Posted in General Interest, Naomi Baltuck, Photo Essay, Photography/Photographer

The Inside Story

When my daughter Bea was studying at the Yiddish Book Center in Massachusetts, I went to visit her.  We zipped down the turnpike to Old Sturbridge Village.

The village is a living museum including 59 restored buildings, a working farm and water-powered mills.  There were craftsmen…

…artisans…

…tradesmen…

 …and re-enactors.

We were invited to look through a window in time…

We saw village life as it was lived between the 1790s and the 1830s.

I enjoyed the opportunity to see the old buildings from the inside out.

 Everywhere we went there were whispers, hinting at the inside story.

Upon reflection, one thing was clear…


Just as we do today,  those people worked hard…

…fell in love…or not…

…cherished their children…

…and valued their friends.

Some things never change.

All images and words copyright Naomi Baltuck

NaomiPHOTO1-300ppi51kAqFGEesL._SY300_NAOMI BALTUCK ~ is a Contributing Editor and Resident Storyteller here410xuqmD74L._SY300_ at Bardo. She is a world-traveler and an award-winning writer, photographer, and story-teller whose works of fiction and nonfiction are available through Amazon HERE. Naomi presents her wonderful photo-stories – always interesting and rich with meaning and humor – at Writing Between the Lines, Life from the Writer’s POV. She also conducts workshops such as Peace Porridge (multicultural stories to promote cooperation, goodwill, and peaceful coexistence), Whispers in the Graveyard (a spellbinding array of haunting and mysterious stories), Tandem Tales, Traveling Light Around the World, and others. For more on her programs visit Naomi Baltuck.com

Author:

When not actually writing, I am researching the world with my long-suffering husband and our two kids, or outside editing my garden. My novel, The Keeper of the Crystal Spring (Viking Penguin), can be read in English, German, Spanish, and Italian. My storytelling anthology, Apples From Heaven, garnered four national awards, including the Anne Izard Storytellers’ Choice. I am currently working on a contemporary women’s novel.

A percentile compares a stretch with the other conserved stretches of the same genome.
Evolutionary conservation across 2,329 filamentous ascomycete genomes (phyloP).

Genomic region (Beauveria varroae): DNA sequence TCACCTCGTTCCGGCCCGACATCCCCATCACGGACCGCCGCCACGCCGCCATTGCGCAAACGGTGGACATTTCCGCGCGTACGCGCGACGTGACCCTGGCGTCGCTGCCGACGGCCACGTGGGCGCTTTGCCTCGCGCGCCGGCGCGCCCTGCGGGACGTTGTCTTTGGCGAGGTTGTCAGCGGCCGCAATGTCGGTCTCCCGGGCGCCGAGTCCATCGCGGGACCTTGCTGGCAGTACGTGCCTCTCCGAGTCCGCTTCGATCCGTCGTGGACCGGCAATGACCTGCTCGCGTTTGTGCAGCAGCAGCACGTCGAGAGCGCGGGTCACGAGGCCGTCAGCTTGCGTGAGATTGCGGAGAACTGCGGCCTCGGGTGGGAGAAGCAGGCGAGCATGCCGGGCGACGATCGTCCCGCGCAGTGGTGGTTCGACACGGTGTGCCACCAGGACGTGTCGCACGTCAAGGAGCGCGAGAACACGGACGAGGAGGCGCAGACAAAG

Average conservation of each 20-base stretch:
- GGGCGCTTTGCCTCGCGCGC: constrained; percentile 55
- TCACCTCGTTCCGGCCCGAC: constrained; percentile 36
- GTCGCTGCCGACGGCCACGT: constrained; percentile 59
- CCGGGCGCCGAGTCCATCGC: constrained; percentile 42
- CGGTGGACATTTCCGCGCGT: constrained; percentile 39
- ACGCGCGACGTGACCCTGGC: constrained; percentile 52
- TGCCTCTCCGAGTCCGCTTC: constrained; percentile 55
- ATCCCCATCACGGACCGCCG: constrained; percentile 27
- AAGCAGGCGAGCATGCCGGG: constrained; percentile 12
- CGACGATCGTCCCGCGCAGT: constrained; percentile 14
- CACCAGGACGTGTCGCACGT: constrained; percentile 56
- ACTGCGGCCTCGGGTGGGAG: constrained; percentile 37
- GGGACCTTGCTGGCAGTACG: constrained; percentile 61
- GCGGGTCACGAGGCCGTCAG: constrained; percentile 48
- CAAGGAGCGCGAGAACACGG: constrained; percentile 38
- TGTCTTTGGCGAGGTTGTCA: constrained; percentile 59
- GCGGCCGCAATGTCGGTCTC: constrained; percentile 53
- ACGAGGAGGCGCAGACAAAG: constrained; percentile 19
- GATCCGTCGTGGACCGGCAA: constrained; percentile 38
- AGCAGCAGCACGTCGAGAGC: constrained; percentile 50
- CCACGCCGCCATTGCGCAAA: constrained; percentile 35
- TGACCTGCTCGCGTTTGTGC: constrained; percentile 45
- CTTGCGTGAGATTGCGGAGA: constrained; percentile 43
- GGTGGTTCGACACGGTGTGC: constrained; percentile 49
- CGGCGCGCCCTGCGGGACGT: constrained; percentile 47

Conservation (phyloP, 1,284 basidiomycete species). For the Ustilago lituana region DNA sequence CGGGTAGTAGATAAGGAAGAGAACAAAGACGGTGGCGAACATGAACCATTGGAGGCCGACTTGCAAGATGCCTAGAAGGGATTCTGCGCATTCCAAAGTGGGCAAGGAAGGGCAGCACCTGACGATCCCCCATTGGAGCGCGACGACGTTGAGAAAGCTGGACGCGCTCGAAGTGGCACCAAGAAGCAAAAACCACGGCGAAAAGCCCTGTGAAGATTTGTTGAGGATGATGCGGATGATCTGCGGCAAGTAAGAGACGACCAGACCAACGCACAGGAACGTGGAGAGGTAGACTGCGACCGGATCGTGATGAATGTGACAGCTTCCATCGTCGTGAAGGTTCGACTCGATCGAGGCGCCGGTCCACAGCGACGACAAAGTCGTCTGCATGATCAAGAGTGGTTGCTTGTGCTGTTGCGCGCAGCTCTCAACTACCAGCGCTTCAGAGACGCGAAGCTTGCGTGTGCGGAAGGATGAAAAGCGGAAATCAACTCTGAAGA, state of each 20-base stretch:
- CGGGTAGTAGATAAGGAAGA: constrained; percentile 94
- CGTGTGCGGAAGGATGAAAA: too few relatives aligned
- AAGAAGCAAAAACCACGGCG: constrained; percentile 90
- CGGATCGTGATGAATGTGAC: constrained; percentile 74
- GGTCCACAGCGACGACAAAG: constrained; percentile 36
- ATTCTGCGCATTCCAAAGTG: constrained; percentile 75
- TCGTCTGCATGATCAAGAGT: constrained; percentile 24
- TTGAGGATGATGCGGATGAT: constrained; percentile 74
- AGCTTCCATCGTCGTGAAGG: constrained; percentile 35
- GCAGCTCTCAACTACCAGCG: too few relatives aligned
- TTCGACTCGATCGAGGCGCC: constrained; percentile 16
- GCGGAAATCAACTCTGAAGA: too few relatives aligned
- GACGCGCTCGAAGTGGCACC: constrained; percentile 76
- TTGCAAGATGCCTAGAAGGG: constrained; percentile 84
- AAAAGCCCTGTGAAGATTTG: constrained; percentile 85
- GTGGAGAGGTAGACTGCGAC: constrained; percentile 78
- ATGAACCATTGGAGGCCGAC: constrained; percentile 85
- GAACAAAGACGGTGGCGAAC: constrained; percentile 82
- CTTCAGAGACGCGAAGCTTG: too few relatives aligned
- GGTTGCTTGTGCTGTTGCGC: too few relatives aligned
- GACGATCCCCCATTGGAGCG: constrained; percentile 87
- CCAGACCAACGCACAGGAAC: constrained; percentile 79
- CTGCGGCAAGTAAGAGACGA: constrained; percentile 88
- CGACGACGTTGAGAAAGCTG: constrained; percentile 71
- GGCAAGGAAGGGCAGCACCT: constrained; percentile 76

6 thoughts on “The Inside Story

  1. What a neat place! I love historical places like this, because you can learn so much about what people went through in the past, and how things came to be the way they are today. There is a place not too far from where I live called “Shakertown” and it is similar to where you visited. I especially liked your photos, Naomi. 🙂 I think my favorite of these is the one peeking out the flame-shaped hole at the lake and woods. Neat object in the foreground of the lake. I kept looking at it, wondering, “What IS that sticking up?” It looks awfully smooth to be a natural branch, but perhaps it is.

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  2. I think about this every day I work at Old World Wisconsin: what kind of life would you create as an immigrant? It makes me imagine working from “the ground up” rather than assuming pre-existing systems. What are your priorities? How do you use your energy? And, of course, my age influences that, too, as my children are grown. Work, craft, & learning are still key; not so much family & society.

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  3. Lovely!
    I used to buy furnishings and decor from Old Yankee when we still loved back east. I don’t know if they are part of the farm or not. Beautiful things there.

    Like

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